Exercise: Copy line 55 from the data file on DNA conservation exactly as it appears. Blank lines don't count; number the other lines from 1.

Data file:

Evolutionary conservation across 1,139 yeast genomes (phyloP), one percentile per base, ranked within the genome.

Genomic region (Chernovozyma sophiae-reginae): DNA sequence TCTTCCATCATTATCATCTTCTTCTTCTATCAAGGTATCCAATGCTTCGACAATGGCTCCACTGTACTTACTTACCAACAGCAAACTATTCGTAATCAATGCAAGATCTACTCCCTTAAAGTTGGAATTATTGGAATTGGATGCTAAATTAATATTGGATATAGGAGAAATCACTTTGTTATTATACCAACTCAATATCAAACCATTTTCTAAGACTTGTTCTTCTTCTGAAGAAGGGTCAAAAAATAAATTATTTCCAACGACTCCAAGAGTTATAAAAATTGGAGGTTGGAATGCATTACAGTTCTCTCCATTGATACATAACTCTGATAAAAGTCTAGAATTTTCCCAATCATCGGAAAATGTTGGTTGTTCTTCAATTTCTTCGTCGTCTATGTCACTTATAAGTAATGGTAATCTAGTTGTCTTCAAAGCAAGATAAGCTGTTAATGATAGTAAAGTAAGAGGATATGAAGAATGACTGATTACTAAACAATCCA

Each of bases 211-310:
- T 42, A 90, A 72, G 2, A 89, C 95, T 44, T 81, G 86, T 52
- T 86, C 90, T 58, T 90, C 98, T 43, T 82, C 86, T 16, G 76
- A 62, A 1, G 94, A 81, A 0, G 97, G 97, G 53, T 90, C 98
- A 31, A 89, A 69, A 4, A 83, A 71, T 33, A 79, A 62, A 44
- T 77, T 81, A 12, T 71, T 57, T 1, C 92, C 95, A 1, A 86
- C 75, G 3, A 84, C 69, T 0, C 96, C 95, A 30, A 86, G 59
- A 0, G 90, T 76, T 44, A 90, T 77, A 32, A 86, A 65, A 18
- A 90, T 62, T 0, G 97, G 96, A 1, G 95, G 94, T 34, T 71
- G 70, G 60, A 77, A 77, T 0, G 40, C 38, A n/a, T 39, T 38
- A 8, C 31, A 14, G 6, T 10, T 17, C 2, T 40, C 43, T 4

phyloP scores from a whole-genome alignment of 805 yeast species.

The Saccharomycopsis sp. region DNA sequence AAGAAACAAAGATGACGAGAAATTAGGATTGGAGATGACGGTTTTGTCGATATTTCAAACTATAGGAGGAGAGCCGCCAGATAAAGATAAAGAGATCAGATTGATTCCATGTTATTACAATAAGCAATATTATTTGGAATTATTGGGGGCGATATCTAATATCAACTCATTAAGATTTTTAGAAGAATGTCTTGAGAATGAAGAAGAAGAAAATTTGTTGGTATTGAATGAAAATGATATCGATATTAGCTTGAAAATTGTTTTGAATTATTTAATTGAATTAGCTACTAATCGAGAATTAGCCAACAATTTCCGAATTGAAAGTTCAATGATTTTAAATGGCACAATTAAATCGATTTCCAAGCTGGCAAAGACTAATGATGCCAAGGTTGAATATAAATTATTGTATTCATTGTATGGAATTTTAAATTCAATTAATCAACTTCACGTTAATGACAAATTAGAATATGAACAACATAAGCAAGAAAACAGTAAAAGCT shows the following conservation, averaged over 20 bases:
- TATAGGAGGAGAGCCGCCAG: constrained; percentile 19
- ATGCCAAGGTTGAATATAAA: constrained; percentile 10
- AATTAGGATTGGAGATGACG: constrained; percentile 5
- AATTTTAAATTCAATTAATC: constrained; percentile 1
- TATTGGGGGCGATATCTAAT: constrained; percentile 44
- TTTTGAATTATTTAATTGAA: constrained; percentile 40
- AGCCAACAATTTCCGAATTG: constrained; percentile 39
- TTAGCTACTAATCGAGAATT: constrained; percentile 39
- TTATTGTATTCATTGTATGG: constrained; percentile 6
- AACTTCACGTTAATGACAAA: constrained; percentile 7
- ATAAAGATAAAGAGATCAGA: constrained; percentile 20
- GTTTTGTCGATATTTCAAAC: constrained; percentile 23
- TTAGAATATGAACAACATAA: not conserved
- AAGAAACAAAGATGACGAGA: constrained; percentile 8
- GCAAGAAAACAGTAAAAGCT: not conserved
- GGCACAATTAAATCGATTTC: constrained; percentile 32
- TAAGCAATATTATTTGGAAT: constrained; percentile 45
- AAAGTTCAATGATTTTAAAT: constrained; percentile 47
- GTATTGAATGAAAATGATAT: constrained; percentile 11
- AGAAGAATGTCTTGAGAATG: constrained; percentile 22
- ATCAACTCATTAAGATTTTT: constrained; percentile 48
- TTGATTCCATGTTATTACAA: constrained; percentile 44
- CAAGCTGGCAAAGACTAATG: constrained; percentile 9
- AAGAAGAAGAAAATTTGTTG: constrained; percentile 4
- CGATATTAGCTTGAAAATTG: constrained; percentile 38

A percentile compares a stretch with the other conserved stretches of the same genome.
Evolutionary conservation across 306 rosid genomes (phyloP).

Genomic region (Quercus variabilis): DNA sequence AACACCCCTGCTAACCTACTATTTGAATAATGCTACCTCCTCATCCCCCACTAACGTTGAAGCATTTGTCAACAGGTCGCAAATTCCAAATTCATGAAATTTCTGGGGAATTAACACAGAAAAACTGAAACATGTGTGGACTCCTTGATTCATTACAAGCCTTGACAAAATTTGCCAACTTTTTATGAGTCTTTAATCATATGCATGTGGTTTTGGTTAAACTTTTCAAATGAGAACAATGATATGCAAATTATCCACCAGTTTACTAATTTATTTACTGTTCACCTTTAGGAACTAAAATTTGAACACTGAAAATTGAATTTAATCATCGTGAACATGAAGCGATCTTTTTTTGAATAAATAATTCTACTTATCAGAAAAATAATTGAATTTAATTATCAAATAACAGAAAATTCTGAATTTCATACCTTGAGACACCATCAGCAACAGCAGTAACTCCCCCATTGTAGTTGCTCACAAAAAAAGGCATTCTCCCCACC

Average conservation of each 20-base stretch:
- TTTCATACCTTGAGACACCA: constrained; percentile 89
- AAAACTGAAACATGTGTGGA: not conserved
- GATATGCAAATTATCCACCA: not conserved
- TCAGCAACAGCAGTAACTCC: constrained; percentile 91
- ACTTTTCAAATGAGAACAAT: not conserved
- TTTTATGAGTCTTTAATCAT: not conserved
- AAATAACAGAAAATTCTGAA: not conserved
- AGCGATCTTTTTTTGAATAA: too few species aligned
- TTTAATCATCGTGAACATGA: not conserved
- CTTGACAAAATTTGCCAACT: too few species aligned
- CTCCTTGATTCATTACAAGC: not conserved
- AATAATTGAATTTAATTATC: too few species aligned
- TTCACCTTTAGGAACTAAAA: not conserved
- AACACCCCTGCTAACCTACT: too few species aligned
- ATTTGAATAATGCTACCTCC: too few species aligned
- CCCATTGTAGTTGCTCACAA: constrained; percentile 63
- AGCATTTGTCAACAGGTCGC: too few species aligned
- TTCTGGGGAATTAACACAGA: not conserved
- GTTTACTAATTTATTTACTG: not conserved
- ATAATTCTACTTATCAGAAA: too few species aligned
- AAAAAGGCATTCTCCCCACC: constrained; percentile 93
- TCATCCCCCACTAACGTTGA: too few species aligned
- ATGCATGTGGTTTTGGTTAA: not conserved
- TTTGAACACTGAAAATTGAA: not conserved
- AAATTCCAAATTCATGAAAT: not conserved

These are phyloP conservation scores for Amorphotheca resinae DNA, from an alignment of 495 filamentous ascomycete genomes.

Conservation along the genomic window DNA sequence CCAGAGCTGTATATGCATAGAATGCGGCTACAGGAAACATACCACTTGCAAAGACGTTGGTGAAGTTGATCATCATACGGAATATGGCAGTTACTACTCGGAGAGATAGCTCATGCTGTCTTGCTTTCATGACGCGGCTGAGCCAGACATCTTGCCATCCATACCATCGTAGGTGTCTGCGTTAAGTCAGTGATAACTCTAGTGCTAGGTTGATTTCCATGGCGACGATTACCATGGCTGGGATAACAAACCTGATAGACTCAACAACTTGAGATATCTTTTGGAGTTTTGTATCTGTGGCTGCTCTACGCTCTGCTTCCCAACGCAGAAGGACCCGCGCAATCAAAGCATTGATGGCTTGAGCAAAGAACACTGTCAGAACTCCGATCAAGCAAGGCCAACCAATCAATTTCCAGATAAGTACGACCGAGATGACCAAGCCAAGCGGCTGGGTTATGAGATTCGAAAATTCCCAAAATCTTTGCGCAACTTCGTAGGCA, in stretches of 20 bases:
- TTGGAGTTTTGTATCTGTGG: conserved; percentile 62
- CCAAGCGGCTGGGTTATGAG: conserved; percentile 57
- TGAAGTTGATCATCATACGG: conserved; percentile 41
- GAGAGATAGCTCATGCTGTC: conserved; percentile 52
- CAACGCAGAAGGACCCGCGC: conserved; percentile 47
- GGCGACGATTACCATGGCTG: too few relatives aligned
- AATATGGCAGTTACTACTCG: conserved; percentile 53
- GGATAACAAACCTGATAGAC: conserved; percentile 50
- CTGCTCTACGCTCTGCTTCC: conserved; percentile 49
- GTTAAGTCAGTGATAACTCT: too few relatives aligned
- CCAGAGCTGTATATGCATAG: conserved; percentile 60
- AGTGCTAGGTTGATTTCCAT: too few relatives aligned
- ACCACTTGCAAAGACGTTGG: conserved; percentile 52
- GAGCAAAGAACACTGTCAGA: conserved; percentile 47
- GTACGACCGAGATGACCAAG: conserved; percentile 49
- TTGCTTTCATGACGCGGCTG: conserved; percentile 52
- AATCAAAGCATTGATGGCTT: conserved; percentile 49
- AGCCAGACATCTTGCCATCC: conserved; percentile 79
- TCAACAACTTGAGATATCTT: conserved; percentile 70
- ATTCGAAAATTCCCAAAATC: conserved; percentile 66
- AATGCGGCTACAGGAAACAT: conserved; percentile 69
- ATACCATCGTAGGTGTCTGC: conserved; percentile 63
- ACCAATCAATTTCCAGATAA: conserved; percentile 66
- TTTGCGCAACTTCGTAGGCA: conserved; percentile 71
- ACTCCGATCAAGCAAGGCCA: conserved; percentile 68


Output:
- CTCCTTGATTCATTACAAGC: not conserved